Thursday, September 8, 2011

How Many Times Matthew 18:21-35

Jesus had a great way of teaching us the real truth about himself and ourselves as human beings: telling stories. Stories can tell us a whole lot about who we are and what we do sometimes even more clearly than just giving us a rule to follow.

In Matthew Jesus had been speaking with his friends about forgiveness. He told them that they had power in the church to set people free, to let them lose from their chains to sin, he even told them this power wasn't just about things on earth Matthew 18:18. Those released here are free in the eyes of heaven. The stakes are so very very high. What we do here matters not only here and now.

Forgiveness doesn't always seem like an eternal matter. Sometimes forgiveness looks just like a very practical business. Maybe that's the reason why Jesus' friend Peter came to him with a very practical question about forgiveness:

“Lord, if another member of the church sins against me, how often should I forgive? As many as seven times?” Matthew 18:21 NRSV.
Jesus' friend wondered out loud about forgiveness. We might be tempted to ask the same question. Maybe you think the number depends. Maybe for little things a person could forgive somebody again. But some actions, some crimes, are so outrageous in that you believe they can't be forgiven. Peter seemed to be stretching for a big number when he asked Jesus if forgiving someone seven times was enough. Jesus said a number that's been translated either as 77 times or 490 times in Matthew 18:22. Peter thought forgiving 7 times was generous. Jesus asked him to stretch even more.

Jesus told his friends a story about a king and a servant in Matthew 18:23-35. The servant owed the king a lot of money. It was more than he could reasonably earn in 3000 life times. Pay me said the king. The servant begged for mercy and the king was merciful. He forgave the whole debt.

The story turned when the forgiven man tried to have his debt's repaid. He found a fellow servant who owed him a month's worth of wages. He heard the man's pleadings for mercy. They probably sounded a whole lot like his own begging. But he didn't show mercy like he'd been shown by his master. The forgiven man called the authorities and had him thrown him in jail until he could pay.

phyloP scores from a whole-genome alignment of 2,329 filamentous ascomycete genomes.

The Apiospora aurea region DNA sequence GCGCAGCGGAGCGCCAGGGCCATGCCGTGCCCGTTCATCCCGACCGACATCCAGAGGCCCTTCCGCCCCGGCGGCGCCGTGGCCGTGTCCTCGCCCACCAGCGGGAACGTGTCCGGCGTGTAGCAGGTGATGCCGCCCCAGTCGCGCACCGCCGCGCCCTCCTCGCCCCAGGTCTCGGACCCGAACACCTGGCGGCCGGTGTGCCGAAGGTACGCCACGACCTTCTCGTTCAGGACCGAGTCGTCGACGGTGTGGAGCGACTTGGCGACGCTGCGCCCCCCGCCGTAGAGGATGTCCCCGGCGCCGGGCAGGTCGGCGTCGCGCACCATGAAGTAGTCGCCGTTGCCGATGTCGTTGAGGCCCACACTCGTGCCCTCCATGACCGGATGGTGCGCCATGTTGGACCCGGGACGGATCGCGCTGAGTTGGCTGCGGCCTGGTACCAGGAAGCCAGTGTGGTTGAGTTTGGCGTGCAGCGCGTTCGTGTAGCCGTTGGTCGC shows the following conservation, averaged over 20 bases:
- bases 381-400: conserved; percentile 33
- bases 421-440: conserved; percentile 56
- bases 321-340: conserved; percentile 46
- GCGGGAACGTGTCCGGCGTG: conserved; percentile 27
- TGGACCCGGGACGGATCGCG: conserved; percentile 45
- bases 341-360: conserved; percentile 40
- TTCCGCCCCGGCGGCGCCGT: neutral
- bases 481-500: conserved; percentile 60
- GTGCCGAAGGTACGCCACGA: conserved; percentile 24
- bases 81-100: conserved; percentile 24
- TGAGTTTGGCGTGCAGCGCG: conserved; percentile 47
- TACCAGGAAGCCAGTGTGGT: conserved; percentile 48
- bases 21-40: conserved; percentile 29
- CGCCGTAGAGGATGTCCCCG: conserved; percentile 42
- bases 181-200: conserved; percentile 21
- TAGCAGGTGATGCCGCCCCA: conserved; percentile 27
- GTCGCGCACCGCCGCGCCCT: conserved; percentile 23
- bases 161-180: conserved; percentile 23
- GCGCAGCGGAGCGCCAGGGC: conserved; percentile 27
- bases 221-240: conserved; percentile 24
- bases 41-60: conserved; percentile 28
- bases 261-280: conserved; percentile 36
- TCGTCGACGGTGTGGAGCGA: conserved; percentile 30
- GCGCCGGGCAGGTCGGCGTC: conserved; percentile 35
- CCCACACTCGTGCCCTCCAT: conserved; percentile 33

News like this travels fast. It reached the ears of the king. He had the servant who wouldn't forgive another tossed in jail. Jesus warned us not to remove the splinter from our neighbors eye without first dealing with the log in our own. Which standard do you wish God to judge you with; the one that you use to measure others, or the one God has set through the cross and rising of Jesus.
A lot of people prayed 10 years ago that there would be peace on earth in the wake of the September 11, 2001 attacks on the United State. A lot of people asked God out loud about justice and righteousness as the seeds of violence and destruction were thrown about the earth.

The enemy wants us to forget about peace and justice, forgiveness and renewal. God's kingdom grows as we remember that we are both citizens of eartlbound nations and citizens of God's kingdom. Trust in God, not evil, trust in God's mercy, not vengeance. It takes is the faith of a little seed, hope in Christ, to have a reason gh to keep planting even when the enemy is working hard against you and God. Even when days are tough and grief is too real to ignore it's planting time for God's Word.

Every person has reason to forgive; but not every one with reason to forgive has let go of the hurt and let God handle it. Forgiveness happens after we name the hurt and turn the problem over to God and to the proper authorities. Forgiveness happens but it doesn't mean that we'll ever forget.

God has forgiven you; he's planting the seed in your life. Let it take root and flourish. In Christ you are forgiven by God. Remember that forgiveness is meant to change both one who forgives and one who is forgiven. You stand here today forgiven through Christ's blood shed on a cross of everything. The seed is in your hands. AMEN
Pax, John

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